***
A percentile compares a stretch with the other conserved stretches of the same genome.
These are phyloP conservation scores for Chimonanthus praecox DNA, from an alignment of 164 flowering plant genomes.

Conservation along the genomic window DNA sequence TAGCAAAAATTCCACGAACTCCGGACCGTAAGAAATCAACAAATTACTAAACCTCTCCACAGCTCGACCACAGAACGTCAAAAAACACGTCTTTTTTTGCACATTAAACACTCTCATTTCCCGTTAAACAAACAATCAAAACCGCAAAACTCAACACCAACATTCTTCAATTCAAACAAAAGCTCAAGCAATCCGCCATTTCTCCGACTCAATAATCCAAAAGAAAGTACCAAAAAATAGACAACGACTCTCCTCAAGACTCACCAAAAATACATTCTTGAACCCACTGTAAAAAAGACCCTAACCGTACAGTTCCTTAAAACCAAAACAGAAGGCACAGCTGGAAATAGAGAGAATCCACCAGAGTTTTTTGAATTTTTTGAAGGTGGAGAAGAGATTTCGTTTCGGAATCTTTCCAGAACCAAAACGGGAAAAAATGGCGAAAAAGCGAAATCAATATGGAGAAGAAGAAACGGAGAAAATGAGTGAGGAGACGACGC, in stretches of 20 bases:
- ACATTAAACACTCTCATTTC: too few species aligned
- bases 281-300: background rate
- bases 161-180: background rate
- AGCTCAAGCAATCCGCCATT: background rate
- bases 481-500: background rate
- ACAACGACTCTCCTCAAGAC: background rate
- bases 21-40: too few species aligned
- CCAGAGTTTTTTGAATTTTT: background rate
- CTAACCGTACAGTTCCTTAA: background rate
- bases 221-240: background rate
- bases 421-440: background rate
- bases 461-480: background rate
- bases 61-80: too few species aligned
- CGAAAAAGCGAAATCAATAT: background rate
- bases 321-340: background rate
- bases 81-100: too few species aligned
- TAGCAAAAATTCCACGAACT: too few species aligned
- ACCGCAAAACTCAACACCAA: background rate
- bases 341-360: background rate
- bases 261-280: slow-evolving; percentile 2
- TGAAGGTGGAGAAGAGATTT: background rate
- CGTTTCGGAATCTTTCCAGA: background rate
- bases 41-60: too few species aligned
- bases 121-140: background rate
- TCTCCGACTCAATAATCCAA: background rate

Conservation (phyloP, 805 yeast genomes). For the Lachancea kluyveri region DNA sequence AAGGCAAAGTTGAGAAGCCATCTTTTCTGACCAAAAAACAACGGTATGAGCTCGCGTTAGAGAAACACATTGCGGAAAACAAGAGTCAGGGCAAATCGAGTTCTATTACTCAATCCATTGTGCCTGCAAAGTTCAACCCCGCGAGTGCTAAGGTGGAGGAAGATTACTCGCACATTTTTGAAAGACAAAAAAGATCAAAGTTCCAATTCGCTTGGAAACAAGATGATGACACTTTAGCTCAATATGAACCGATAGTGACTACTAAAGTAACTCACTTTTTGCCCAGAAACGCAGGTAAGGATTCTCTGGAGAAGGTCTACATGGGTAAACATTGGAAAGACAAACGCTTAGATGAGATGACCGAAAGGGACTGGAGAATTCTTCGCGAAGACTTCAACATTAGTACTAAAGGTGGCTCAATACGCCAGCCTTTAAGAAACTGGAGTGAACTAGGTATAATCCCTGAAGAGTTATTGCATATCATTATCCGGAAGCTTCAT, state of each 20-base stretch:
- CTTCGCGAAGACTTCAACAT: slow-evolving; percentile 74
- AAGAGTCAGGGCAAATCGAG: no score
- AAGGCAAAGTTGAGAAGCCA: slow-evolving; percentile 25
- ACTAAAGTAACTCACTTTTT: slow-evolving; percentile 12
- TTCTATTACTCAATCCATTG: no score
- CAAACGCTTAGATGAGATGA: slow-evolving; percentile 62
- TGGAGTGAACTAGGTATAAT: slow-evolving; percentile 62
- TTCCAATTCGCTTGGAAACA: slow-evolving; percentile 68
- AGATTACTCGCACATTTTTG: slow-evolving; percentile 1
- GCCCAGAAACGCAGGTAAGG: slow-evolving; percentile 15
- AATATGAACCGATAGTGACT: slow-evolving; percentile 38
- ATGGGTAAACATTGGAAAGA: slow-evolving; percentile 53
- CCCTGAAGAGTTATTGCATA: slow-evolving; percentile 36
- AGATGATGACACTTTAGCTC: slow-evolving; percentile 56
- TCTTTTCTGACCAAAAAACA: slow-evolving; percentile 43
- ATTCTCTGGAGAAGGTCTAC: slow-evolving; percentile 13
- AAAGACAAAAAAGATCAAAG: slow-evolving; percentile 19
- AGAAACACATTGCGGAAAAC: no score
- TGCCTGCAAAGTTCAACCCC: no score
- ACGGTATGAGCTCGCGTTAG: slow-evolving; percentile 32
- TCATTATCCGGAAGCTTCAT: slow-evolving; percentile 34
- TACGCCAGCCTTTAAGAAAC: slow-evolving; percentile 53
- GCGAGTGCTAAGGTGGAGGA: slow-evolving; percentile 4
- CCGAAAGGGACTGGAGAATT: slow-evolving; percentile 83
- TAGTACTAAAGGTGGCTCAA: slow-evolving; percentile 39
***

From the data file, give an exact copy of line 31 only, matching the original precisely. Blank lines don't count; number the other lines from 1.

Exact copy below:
- AAGAGTCAGGGCAAATCGAG: no score